yet undisclosed sections of the negotiating ACTA text. The text is organized in 6 chapters. The longest is Chapter 2 on "legal framework for enforcement of intellectual property rights." The second longest is Chapter 5, on "Institutional Arrangements." In ten pages of text, the ACTA negotiators have set out a plan to create a new institution to administer, implement and modify ACTA.
(Updated March 17, 2010, 12pm).
KEI has learned that the European Union has proposed language in the ACTA negotiations to require criminal penalties for "inciting, aiding and abetting" certain offenses, including "at least in cases of willful trademark counterfeiting and copyright or related rights piracy on a commercial scale."
The EU proposal is reported on a recent (but still secret) version of the Anti-Counterfeiting Trade Agreement Consolidated Text, and reads as follows:
Below are asks from the 2010 PhRMA submission to the USTR Special 301 list on the topic of drug pricing and reimbursement decisions, and described as 'Market Access Barriers.' In its assertions, PhRMA attack countries for government price negotiations, making use of reference pricing, the insufficient involvement of pharmaceutical companies in setting government pricing policies and the composition of drug formularies, among other things.
See update at the end. ----------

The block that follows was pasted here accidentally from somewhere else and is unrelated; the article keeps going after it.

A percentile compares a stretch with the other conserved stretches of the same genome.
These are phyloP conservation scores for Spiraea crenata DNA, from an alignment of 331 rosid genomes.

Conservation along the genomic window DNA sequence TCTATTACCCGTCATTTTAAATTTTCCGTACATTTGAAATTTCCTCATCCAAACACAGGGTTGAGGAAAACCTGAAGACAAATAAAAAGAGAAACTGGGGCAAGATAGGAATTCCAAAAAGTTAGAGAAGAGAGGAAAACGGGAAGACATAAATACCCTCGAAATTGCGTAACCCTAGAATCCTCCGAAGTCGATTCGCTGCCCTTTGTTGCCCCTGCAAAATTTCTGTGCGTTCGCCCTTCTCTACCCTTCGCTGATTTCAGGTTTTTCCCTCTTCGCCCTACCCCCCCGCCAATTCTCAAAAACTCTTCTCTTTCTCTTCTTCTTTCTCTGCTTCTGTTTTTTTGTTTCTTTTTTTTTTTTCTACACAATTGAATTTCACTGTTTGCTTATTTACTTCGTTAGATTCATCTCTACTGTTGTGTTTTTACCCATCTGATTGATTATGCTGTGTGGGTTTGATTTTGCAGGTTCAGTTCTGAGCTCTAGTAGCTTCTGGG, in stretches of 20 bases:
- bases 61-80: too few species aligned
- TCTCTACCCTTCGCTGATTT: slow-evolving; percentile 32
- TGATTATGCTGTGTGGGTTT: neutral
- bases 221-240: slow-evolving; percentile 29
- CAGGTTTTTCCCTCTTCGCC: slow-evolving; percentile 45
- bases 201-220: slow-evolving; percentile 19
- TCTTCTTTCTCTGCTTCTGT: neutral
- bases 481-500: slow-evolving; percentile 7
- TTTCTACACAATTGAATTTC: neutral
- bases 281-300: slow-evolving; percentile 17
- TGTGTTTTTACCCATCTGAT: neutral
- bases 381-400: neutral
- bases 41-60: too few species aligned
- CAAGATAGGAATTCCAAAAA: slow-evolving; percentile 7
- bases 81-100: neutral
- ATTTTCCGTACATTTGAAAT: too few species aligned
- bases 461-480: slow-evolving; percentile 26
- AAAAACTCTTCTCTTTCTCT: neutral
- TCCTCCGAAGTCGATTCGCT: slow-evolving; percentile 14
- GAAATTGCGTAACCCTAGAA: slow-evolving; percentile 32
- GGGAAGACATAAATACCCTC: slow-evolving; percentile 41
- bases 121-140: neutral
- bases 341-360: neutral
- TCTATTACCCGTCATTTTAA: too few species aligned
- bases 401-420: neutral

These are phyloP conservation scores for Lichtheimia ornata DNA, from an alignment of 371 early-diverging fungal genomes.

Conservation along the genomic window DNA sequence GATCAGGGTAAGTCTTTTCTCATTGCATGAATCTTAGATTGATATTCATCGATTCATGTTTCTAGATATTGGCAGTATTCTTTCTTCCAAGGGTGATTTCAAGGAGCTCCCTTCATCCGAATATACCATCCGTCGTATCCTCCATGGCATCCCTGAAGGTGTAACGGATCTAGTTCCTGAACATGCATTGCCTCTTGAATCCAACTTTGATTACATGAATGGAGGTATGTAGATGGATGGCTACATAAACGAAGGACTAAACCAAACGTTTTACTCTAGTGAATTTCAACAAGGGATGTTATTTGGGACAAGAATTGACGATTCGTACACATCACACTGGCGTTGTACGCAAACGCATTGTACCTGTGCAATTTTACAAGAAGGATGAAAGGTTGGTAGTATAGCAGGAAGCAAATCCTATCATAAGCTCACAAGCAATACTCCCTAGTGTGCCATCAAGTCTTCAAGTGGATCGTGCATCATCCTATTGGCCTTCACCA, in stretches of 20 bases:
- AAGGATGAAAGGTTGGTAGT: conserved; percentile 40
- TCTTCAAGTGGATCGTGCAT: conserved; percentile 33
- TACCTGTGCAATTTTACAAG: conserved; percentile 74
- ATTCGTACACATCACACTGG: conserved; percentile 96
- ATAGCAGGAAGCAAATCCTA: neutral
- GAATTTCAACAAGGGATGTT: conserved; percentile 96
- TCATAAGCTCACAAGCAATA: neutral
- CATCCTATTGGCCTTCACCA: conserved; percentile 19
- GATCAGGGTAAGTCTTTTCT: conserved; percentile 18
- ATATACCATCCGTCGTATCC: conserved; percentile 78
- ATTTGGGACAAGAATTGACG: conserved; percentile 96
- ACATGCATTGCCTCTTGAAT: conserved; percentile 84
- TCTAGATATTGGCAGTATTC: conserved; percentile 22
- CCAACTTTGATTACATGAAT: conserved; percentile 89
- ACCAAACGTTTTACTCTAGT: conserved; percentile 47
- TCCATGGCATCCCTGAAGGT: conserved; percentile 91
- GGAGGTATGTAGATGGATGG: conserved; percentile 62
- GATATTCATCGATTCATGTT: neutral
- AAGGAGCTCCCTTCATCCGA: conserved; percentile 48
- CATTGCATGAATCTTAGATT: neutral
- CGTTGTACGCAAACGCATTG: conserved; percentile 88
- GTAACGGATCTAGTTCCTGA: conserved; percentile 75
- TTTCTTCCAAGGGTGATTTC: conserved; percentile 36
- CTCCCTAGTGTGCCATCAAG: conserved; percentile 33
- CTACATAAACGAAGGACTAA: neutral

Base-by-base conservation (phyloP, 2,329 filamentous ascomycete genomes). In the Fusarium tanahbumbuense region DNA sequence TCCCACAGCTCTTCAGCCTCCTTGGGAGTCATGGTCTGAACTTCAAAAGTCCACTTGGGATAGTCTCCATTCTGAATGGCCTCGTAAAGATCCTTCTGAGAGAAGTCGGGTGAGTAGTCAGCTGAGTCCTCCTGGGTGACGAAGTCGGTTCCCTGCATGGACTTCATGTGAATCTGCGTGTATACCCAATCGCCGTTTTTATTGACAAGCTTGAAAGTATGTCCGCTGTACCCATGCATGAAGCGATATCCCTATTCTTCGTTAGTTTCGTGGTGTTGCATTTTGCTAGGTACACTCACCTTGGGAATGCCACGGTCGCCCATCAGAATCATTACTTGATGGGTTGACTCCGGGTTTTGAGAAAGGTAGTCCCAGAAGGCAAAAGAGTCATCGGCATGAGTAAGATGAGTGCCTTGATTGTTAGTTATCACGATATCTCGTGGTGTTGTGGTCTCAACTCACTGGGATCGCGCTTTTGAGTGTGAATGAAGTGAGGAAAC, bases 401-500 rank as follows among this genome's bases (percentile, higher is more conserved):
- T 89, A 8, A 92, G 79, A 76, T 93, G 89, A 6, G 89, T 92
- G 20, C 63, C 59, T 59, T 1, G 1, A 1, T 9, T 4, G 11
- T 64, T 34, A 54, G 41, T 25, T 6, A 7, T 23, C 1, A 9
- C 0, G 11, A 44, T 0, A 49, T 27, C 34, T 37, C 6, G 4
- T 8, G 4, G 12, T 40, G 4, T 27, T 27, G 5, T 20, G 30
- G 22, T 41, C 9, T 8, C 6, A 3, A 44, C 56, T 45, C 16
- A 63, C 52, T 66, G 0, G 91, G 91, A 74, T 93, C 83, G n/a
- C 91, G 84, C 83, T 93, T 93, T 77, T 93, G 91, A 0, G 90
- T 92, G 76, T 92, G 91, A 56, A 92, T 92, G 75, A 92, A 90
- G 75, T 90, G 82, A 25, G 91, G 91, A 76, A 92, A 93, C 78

- March 10, 2010. In the Guardian: Ari Emanuel, the co-chief executive of William Morris Endeavor, the biggest Hollywood talent agency, was among several executives attending a meeting in Abu Dhabi, calling for governments to get tough on illegal downloading.
Emanuel, the brother of US presidential adviser Rahm, said the industry was talking to the US government in a bid to introduce a "three strikes and you're out" law to govern illegal downloading.
633 to 13, EU Parliament votes to make ACTA public, and more sensitive to civil liberties and consumer protectionSubmitted by James Love on 10. March 2010 - 12:53
In a stunning 633 to 13 vote, the EU Parliament voted for a resolution on ACTA that addresses a wide range of criticisms that civil society groups have made of the process and substance.
The KEI statement on the EU vote follows:
On July 28, 2006, Jeffrey Kindler replaced Hank McKinnell as CEO of Pfizer. That day the Pfizer stock price closed at $26.11. With the stock trading today at a little more than $17, it would seem that shareholders have lost a significant amount of their investment. Nonetheless, Kindler is doing well.
FOIA document: In 2007, US Ambassador Ralph Boyce was pleased that Abbott withdrew life saving drugs from market in ThailandSubmitted by James Love on 6. March 2010 - 17:26
In 2007, Thailand was involved in a dispute over the granting of compulsory licenses on medicines, including the patents used for Kaletra, an Abbott drug used in the treatment of AIDS. Kaletra is the brand name for a fixed dose combination of lopinavir and ritonavir (LPV/r) -- two drugs invented at Abbott on an NIH grant. In 2007, LPV/r was the preferred combination for protease inhibitor regimes used to treat AIDS.
This from USTR's 2010 Trade Policy Agenda and 2009 Annual Report:
The United States Patent and Trademark Office has a joint program with Pfizer to fund and manage seminars in India on "misconceptions of evergreening" and "the importance of regulatory data protection and patent linkage." KEI has submitted a FOIA request to USPTO on this topic, and received a small installment of documents on Friday. Attached to this blog are 4 pages of documents that we received from two meetings held in Mumbai, India on September 9, 2009. Ten journalists and 15 NGOs attended the meetings.